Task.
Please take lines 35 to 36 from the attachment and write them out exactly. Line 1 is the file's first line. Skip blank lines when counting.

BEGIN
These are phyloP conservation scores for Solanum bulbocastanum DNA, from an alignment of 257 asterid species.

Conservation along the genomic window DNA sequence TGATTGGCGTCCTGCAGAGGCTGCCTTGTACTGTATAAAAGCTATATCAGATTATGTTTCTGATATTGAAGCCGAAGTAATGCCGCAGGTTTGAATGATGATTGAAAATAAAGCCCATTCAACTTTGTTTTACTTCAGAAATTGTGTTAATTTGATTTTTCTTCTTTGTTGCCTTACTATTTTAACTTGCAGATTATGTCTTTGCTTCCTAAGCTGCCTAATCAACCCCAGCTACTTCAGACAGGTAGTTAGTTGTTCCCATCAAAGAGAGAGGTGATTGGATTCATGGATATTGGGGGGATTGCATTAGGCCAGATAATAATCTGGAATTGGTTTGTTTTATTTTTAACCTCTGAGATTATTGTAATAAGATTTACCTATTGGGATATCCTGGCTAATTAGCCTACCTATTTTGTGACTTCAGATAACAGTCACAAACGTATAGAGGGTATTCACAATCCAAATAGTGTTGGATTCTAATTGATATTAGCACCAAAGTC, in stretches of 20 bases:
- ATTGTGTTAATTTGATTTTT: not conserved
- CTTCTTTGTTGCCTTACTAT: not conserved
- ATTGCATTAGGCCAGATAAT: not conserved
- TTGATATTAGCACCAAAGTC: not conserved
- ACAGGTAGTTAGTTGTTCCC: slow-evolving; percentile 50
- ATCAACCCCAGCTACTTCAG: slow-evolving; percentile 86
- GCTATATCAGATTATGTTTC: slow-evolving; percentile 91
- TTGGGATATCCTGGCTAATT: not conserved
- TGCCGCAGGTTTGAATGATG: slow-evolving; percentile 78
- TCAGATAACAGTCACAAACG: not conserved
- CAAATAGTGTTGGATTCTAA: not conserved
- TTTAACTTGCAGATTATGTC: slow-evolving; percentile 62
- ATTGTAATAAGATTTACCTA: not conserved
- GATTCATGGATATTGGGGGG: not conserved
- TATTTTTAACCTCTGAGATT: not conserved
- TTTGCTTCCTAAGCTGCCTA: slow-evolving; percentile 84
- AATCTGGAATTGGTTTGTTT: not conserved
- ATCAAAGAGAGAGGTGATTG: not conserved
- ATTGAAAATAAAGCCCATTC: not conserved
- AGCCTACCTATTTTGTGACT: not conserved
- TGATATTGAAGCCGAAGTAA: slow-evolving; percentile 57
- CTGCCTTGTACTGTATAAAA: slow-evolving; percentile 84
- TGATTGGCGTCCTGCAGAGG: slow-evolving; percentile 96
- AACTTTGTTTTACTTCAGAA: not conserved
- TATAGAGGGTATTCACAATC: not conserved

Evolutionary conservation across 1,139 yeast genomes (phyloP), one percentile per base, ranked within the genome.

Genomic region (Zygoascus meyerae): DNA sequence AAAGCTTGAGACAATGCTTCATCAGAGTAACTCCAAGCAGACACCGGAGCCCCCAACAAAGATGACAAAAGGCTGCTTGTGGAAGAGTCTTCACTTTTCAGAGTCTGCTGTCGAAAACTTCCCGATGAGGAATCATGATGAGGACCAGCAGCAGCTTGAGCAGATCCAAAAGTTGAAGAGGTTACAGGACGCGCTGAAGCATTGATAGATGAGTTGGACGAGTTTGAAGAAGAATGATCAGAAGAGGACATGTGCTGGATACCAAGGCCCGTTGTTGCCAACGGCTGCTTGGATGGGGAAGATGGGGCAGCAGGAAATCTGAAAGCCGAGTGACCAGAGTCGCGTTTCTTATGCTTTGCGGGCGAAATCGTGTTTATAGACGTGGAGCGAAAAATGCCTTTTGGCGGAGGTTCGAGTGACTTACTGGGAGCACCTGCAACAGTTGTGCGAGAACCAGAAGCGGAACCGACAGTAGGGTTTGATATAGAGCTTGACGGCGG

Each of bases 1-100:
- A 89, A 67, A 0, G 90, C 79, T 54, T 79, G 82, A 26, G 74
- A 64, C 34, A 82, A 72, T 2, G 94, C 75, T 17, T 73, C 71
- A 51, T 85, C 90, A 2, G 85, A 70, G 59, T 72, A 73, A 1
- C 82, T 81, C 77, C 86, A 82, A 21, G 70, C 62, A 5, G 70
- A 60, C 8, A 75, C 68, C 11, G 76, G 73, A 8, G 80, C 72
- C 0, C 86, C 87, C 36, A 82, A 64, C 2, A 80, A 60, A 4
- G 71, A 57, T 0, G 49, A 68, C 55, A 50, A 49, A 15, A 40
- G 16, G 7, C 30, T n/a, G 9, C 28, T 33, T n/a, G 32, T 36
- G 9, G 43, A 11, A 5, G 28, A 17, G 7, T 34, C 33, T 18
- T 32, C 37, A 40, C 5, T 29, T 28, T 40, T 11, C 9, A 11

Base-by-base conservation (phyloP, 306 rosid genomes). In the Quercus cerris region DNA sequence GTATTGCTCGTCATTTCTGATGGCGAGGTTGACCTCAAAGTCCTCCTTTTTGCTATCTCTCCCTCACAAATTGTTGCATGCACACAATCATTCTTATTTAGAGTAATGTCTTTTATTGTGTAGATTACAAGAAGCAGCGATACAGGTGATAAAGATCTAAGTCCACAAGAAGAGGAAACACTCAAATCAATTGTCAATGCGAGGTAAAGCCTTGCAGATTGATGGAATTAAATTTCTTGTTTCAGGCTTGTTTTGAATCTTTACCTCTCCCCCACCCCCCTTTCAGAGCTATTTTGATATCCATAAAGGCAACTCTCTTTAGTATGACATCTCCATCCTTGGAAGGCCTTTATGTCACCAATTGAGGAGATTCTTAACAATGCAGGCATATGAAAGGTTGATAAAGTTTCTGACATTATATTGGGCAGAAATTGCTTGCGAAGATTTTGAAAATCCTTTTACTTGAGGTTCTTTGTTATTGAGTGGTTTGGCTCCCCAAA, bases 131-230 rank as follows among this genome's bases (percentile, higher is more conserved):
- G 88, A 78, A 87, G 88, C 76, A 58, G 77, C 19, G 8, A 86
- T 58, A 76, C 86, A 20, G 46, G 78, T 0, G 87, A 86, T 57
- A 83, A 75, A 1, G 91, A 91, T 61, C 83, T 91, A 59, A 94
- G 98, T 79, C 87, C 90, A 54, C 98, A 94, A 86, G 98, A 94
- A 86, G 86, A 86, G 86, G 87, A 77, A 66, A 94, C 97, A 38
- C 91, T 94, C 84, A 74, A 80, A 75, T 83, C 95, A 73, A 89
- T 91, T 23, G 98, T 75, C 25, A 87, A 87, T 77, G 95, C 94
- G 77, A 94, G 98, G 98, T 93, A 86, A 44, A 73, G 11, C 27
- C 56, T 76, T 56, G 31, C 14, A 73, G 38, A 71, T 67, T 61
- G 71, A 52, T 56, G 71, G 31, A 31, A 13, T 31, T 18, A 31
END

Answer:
- A 60, C 8, A 75, C 68, C 11, G 76, G 73, A 8, G 80, C 72
- C 0, C 86, C 87, C 36, A 82, A 64, C 2, A 80, A 60, A 4